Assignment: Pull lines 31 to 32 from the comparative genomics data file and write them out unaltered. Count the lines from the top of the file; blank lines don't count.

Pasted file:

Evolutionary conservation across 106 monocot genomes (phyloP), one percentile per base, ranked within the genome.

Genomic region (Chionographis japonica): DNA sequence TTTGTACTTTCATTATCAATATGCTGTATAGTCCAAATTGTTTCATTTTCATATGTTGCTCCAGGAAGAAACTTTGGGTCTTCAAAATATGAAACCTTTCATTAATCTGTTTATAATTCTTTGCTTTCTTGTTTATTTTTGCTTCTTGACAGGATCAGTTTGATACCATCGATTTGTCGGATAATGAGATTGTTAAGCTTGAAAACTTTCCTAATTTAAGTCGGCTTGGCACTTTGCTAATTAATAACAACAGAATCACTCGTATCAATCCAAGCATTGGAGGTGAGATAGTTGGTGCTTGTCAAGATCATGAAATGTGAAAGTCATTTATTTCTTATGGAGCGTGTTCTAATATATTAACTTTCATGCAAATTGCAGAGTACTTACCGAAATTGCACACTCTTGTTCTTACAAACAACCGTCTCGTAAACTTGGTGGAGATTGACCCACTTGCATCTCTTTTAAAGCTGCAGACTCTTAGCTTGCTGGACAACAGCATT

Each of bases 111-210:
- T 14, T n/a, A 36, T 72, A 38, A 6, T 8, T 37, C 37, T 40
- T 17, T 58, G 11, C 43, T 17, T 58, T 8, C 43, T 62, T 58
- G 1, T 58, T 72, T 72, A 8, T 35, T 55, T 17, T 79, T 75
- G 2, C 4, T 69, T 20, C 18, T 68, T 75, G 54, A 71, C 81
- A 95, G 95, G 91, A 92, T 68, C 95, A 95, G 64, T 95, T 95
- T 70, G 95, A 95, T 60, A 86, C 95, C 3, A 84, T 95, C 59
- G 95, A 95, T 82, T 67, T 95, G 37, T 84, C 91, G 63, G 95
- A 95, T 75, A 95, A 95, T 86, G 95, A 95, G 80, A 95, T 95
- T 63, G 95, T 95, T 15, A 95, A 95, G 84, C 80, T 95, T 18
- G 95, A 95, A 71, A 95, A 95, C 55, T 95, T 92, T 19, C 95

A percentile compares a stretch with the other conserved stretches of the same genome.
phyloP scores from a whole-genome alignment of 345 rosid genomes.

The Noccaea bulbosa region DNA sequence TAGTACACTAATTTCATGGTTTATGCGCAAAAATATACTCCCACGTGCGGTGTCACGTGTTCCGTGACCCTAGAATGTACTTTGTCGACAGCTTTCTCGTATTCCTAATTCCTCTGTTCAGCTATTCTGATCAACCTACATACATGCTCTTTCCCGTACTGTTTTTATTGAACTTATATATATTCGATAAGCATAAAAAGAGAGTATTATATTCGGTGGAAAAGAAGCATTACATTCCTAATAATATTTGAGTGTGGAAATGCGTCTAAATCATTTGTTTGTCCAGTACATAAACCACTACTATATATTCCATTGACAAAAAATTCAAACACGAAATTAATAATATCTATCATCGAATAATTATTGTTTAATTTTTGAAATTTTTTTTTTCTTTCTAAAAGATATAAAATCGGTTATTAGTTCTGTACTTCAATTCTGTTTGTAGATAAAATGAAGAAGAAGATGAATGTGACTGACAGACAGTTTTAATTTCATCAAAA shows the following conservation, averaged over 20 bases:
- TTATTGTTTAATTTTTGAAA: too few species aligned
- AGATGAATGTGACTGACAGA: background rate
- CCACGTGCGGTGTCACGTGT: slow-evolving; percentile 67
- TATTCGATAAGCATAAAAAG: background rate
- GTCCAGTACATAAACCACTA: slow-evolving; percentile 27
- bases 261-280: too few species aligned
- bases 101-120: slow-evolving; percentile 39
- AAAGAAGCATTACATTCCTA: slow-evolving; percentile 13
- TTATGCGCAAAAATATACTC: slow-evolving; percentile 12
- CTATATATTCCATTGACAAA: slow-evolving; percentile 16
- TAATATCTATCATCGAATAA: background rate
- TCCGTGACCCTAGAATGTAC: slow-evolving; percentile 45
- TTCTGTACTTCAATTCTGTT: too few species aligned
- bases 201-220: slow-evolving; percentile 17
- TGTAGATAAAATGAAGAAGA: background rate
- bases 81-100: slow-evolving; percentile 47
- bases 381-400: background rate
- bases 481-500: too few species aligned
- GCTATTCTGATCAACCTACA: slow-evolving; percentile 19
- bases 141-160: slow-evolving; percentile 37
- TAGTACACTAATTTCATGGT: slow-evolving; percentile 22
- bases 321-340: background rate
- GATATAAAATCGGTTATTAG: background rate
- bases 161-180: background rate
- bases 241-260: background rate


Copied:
- TGTAGATAAAATGAAGAAGA: background rate
- bases 81-100: slow-evolving; percentile 47